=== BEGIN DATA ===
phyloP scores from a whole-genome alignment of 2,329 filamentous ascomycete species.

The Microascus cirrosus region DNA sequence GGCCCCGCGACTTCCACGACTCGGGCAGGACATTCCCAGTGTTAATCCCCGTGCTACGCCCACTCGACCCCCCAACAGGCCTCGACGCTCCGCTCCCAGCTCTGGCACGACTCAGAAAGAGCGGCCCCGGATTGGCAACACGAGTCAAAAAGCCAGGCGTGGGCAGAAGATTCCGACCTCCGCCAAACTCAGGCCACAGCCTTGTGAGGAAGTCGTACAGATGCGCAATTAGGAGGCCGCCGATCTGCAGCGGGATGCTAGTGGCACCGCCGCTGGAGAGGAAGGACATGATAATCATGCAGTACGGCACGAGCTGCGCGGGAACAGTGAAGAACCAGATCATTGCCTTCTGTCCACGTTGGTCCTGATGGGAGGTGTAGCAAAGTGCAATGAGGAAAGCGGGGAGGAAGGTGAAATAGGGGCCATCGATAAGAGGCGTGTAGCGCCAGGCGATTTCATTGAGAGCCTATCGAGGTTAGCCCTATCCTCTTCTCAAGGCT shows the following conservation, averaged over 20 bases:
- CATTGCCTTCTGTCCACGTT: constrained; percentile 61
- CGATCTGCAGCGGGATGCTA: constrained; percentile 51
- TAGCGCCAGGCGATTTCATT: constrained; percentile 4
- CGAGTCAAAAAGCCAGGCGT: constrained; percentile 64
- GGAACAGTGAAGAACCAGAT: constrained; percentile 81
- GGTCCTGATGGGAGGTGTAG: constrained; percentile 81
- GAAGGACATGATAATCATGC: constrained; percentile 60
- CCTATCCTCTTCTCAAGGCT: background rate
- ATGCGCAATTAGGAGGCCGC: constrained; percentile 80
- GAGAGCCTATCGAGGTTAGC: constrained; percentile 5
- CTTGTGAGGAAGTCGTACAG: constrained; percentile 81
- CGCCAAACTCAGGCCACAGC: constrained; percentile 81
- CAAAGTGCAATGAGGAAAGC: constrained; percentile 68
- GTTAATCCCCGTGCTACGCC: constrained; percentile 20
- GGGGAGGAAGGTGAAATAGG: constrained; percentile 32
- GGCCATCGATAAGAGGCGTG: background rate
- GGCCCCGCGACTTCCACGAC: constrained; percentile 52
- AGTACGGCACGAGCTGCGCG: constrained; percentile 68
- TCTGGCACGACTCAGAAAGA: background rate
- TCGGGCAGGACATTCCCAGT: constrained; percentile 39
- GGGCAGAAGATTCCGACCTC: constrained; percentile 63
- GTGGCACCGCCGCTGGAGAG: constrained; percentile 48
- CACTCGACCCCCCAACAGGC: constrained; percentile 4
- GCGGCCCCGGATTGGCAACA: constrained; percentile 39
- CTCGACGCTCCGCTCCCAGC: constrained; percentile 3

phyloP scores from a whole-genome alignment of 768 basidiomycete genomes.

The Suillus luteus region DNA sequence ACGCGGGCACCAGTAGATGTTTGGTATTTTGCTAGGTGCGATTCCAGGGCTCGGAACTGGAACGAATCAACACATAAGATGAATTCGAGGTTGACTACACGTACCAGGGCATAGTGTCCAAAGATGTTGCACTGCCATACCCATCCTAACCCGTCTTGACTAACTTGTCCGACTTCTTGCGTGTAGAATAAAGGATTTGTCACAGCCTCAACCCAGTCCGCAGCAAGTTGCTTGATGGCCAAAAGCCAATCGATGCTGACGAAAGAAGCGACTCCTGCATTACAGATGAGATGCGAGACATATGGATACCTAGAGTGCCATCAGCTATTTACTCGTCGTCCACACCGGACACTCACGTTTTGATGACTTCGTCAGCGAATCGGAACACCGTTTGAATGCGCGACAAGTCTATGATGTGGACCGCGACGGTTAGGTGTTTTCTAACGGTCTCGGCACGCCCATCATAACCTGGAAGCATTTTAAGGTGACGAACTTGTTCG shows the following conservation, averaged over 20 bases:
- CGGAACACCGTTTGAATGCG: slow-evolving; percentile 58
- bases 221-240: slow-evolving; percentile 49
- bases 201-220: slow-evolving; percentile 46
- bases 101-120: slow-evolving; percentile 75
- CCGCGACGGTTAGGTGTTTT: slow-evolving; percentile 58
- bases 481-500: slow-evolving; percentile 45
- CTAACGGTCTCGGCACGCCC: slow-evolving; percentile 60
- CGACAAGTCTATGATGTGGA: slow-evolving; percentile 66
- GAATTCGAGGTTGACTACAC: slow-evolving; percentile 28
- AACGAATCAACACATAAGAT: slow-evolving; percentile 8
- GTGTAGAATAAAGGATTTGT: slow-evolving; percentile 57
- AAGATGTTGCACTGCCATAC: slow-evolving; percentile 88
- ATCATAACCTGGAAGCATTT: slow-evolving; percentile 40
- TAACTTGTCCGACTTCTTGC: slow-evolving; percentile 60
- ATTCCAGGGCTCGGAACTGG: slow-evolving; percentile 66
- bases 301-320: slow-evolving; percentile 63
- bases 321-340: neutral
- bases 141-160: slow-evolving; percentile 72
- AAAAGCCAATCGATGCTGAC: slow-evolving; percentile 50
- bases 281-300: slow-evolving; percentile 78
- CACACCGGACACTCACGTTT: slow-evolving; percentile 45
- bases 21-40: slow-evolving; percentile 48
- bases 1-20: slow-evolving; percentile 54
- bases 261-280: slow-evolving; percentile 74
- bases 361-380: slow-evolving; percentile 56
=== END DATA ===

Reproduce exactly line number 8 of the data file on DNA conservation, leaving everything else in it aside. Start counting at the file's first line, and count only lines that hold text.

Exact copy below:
- GGTCCTGATGGGAGGTGTAG: constrained; percentile 81